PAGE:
Who'd have thought that one of the most accomplished figures in golf started playing with only a half-set of clubs? Born on October 9, 1970, legendary golfer Annika Sorenstam was always a talented athlete. She was a nationally ranked junior tennis player, and the coach of the Swedish national ski team suggested that she move to Northern Sweden to practice skiing year round.
But when Sorenstam was twelve years old, she discovered the world of golf. Sorenstam and her sister, Charlotta, shared a set of clubs at first: Annika used the odd numbered clubs, while Charlotta used the even ones. Sorenstam took to the sport right away and soon made a name for herself on the junior circuit. She was so shy, however, that she would intentionaly three-putt at the end of tournaments simply to avoid giving a victory speech. When her coaches caught on, they decided that both the winner and the runner-up would speak. Annika was forced to face her fear, so she went ahead and played her best.
Sorenstam retired from professional golf in 2008 with quite a long list of accolades and accomplishments. She won the Women's British Open, the Women's US Open (three times), and the LPGA Championship multiple times. In total, Sorenstam won 90 international tournaments; 72 LPGA international tournaments; and 18 other tournaments internationally. She also leads the LPGA in career money earned.
Collecting Golf Books
In 2004, Sorenstam published Golf Annika's Way, a guide to playing golf like a pro. She breaks down the game into its fundamentals and shares her course-winning strategies. Golf Annika's Way has become a popular title among collectors of golf books. Collectors who choose this area of specialization will find the subject area rich, broad, and engaging.
Perhaps the best known collector of golf books is CB Clapcott. A postal worker, Clapcott managed to build a world-class collection of golf literature on a relatively modest budget. His collection was so spectacular, it merited a book of its own, Alastair J Johnson and Joseph SF Murdoch's CB Clapcott and His Golf Library.
If you'd like to build a library of golf books, you'll find Richard Donovan and Rand Jerris' The Game of Golf and the Written Word, 1566-2005 an indispensable reference. Organized in alphabetical order by author, the book includes an index of club histories, notes about historic figures in golf, and other useful tidbits for the golf aficionado.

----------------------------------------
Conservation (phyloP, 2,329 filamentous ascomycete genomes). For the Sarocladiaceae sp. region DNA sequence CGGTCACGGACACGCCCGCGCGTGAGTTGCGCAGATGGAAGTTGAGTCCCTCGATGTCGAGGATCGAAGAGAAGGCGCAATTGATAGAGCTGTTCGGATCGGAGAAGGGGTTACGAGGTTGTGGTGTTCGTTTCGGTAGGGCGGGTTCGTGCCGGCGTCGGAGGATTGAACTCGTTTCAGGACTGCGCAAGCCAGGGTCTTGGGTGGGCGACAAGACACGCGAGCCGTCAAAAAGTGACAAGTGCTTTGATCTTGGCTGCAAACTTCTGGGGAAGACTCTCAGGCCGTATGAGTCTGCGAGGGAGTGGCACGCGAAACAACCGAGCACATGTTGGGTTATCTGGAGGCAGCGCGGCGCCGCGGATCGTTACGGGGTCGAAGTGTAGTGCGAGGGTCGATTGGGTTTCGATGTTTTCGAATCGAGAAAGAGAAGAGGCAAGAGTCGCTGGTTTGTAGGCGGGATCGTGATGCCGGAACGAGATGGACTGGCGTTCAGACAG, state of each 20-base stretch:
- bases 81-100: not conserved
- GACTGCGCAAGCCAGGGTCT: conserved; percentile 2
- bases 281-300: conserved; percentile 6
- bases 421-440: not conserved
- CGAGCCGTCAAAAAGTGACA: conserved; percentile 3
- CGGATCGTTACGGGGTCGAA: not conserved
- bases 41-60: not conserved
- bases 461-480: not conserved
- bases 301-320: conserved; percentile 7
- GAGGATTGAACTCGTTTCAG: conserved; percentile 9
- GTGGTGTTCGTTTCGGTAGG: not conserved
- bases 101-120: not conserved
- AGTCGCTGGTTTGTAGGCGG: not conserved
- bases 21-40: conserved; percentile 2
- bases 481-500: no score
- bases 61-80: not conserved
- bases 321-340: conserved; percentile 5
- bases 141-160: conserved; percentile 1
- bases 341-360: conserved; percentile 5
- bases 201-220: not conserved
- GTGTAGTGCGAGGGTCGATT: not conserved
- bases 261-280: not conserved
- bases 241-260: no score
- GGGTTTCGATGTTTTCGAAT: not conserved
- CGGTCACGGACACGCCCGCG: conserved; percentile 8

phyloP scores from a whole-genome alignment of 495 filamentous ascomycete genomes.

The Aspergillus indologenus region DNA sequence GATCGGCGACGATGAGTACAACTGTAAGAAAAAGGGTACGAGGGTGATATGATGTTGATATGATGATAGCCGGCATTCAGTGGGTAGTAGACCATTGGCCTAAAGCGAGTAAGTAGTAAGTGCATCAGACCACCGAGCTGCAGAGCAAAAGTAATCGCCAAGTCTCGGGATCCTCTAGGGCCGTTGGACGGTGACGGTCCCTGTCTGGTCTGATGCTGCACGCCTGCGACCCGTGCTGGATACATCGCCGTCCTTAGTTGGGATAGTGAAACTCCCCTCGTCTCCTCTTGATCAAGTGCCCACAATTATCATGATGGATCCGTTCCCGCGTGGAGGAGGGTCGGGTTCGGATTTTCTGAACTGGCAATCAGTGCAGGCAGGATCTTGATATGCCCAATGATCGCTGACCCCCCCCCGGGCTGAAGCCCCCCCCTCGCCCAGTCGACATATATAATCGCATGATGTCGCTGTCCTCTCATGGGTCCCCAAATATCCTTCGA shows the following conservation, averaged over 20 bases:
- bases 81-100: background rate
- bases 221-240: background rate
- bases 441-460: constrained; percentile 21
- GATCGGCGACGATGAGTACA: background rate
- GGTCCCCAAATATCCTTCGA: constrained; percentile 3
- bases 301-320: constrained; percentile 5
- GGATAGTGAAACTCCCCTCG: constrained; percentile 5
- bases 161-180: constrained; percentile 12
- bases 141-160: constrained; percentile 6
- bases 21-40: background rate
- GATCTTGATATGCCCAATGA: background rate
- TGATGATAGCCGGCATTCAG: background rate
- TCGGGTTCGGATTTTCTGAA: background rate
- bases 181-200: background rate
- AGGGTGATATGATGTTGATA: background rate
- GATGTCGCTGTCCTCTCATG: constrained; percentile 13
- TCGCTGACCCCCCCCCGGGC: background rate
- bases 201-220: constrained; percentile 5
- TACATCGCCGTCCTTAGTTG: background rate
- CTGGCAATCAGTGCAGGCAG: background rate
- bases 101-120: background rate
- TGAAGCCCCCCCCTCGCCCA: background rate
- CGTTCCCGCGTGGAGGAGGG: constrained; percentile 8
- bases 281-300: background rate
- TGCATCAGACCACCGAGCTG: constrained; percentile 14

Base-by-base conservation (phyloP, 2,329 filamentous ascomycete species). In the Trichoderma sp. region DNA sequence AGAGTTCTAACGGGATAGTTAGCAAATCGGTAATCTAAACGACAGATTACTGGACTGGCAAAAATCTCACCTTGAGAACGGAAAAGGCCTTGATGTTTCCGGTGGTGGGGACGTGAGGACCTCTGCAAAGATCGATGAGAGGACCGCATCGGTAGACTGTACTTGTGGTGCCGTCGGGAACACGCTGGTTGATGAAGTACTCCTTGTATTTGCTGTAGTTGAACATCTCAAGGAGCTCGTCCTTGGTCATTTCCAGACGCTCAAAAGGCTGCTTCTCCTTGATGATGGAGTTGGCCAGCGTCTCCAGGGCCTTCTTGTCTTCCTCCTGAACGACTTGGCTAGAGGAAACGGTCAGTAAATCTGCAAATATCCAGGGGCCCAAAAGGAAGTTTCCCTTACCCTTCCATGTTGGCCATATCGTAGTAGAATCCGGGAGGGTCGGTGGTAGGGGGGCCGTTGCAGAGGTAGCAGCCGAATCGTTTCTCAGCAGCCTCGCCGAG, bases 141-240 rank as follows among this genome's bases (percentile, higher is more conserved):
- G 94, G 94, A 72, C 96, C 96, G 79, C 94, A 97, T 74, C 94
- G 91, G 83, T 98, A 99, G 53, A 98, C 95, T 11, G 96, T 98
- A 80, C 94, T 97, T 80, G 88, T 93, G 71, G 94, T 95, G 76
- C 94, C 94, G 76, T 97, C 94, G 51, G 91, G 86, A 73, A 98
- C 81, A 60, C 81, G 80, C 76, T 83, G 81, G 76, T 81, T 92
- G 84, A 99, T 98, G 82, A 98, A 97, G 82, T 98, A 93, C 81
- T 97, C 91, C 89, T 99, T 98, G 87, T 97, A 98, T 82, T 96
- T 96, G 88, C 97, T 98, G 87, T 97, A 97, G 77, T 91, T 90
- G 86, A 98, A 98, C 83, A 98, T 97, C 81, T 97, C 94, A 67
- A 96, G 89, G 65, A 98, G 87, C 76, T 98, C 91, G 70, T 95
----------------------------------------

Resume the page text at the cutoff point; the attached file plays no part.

As with any collection, you'll want to choose an area of focus for your golf library. Consider the following suggestions:
- Legendary authors: Rudyard Kipling loved golf so much, he invented "snow golf" so that he could play year round. When Sir Arthur Conan Doyle visited Kipling, the pair hit the links together. Kipling's relationship with St. Andrews also makes for an interesting golf connection. Meanwhile, JRR Tolkien incorporated a version of golf into The Hobbit. Other legendary authors have written more explicitly about the sport. For example, Golfing Dreams by John Updike has become a favorite among collectors. One could build an entire collection around great authors' connections to golf.
- Celebrated golf courses: Home of the prestigious Masters tournament, the Augusta National Golf Club is one of the best known golf courses in the world. Designed by Alister Mackenzie, the course is also incredibly beautiful; panoramas from the course--particularly Amen Corner--have become iconic in their own right. Augusta's rich and fascinating history has constituted the focus of many a golf collection, and other courses make equally suitable subjects. For instance, one could build a delightful collection around St. Andrews.
- Favorite Golfers: Annika Sorenstam was certainly not the first professional golfer to write a book about the sport. From Tom Watson to Jack Nicklaus to Arnold Palmer, plenty of exceptional golfers have penned guides to golf. In addition to these published works, collectors might supplement their libraries with related ephemera.
What inspired you to start a collection of golf books? What challenges have you faced in this collecting niche? And what's the "crown jewel" of your golf collection?